Apple may be ahead of the class when it comes to innovative product ideas, but they were well down the list of Barron’s 500 report card, published by the Wall Street Journal . The report lists the 500 publicly held companies with the largest revenues. The list is intended to give investors some idea of how their companies fared this year. Apple is on the list, but just barely.
Barron’s issues the report card just like a student’s: with an A, B, C, D and F rating and grade point average (GPA) to determine overall class ranking. Barron’s uses four separate “grades” to determine a company’s performance — its share performance relative to the Standard & Poor’s 500, HOLT’s median cash flow return on investment (CFROI) for the past three years; the forecast change in CFROI for this year; and last year’s sales as a basis for measuring how the company grew the top line. Rankings were then determined by GPA, and ties were settled by change in CFROI.
Electronics retail giant Best Buy was this year’s valedictorian — the company scored A’s and B’s across the board, with an overall 3.75 GPA. The Barron’s 500 salutatorian was managed health care provider AdvancePCS, with a GPA of 3.50.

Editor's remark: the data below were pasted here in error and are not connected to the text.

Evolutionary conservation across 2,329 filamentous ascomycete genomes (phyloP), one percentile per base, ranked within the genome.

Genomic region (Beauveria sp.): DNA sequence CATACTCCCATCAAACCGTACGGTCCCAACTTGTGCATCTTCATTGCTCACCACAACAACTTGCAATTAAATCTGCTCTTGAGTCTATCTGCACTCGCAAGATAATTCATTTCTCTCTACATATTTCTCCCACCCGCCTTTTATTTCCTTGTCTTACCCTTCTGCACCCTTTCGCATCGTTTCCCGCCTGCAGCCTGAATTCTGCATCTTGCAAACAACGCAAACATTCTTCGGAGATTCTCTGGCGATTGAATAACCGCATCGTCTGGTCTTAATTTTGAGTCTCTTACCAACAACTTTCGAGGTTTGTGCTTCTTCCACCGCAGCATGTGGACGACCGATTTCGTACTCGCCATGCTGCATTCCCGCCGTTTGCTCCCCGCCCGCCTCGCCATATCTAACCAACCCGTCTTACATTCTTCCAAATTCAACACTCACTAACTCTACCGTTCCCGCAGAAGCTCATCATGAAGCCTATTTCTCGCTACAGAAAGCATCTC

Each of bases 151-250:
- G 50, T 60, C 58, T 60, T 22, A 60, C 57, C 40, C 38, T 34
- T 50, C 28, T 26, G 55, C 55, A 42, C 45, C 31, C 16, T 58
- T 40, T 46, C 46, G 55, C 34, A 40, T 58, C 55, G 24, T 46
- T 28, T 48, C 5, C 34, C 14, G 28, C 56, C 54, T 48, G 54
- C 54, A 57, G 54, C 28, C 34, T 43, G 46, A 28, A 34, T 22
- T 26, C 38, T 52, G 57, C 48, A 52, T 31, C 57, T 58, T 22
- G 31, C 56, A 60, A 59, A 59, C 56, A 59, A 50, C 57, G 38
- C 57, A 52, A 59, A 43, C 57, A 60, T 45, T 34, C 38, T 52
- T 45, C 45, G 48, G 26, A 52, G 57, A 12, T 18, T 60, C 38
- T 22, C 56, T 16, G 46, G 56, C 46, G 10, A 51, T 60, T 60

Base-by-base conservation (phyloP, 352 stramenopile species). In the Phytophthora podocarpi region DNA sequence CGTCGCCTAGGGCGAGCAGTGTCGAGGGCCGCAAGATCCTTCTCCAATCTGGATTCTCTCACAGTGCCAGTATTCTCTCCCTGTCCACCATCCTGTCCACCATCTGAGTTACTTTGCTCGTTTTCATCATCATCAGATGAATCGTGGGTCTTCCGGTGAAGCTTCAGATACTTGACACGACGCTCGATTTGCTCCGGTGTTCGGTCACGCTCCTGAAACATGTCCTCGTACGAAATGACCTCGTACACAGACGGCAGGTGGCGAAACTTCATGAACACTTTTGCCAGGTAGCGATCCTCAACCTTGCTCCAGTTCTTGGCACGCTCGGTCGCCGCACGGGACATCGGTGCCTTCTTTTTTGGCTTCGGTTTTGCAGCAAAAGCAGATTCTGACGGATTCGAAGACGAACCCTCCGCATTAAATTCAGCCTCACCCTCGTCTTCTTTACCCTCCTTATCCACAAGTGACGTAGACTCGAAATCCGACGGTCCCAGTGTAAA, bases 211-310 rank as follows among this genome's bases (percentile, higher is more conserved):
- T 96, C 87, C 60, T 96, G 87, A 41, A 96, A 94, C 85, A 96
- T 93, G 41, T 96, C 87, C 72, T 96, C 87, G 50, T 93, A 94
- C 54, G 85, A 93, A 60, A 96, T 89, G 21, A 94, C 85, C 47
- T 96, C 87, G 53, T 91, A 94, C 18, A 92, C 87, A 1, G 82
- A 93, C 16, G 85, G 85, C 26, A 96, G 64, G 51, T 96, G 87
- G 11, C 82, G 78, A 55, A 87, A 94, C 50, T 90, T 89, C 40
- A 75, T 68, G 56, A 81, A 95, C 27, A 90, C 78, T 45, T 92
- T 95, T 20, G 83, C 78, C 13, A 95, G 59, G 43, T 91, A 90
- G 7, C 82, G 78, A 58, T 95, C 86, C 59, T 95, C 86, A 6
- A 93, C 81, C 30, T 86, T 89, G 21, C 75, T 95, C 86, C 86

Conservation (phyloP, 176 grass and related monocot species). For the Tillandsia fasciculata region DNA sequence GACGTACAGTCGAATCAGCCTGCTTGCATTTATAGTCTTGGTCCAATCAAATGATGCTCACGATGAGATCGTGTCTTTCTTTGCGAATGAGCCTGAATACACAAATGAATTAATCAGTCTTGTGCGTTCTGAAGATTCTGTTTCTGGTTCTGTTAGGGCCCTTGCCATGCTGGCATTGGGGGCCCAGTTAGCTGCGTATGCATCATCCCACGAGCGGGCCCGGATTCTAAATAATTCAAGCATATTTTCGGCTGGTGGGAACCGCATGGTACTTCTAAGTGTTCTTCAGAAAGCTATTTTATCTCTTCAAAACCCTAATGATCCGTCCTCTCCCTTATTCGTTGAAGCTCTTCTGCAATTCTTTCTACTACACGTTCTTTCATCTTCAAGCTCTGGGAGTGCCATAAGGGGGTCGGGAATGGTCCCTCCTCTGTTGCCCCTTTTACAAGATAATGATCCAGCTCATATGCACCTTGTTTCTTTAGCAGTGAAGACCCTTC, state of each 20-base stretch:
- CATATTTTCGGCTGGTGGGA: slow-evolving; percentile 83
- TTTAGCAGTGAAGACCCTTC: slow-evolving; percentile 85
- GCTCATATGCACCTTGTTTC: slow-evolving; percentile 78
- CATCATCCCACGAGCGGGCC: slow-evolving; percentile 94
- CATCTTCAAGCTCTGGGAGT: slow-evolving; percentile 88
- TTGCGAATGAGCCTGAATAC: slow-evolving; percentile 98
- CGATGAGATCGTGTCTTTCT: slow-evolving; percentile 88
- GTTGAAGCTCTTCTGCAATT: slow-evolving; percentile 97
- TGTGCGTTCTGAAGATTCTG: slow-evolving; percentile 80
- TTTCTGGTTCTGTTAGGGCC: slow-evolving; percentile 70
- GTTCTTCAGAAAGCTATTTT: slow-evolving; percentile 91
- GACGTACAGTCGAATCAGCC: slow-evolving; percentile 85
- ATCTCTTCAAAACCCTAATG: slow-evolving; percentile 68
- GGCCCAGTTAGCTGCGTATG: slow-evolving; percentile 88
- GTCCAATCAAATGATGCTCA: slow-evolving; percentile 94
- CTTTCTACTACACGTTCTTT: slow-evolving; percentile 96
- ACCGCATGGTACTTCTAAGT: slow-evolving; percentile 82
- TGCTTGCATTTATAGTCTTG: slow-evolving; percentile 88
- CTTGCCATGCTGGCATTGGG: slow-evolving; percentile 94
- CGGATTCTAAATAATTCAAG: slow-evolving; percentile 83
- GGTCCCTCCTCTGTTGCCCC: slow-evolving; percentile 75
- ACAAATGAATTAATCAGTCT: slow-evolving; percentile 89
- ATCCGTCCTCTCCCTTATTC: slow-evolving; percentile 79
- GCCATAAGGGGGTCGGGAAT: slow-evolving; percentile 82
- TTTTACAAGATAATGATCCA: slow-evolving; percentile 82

Others in the top ten included food maker Kellogg’s, auto parts retailer AutoZone, and Johnson & Johnson. In fact, numbers 2 through 12 on the list all came in ranked at 3.50.
Alas, our favorite computer maker is near the bottom of the list — ranked at number 473. Apple’s S&P return grade was C, while its three-year CFROI grade was D. Barron’s gave the company F’s for its CFROI grade change and its sales growth grade, resulting in a meager GPA of 0.75. If there’s an upside, it’s that Apple did better than other PC manufacturers like Hewlett-Packard (476), Compaq (497) and Gateway (491). Even technology bellwether Microsoft was stuck in the middle at 212, while Dell Computer pulled in a mediocre 394 ranking.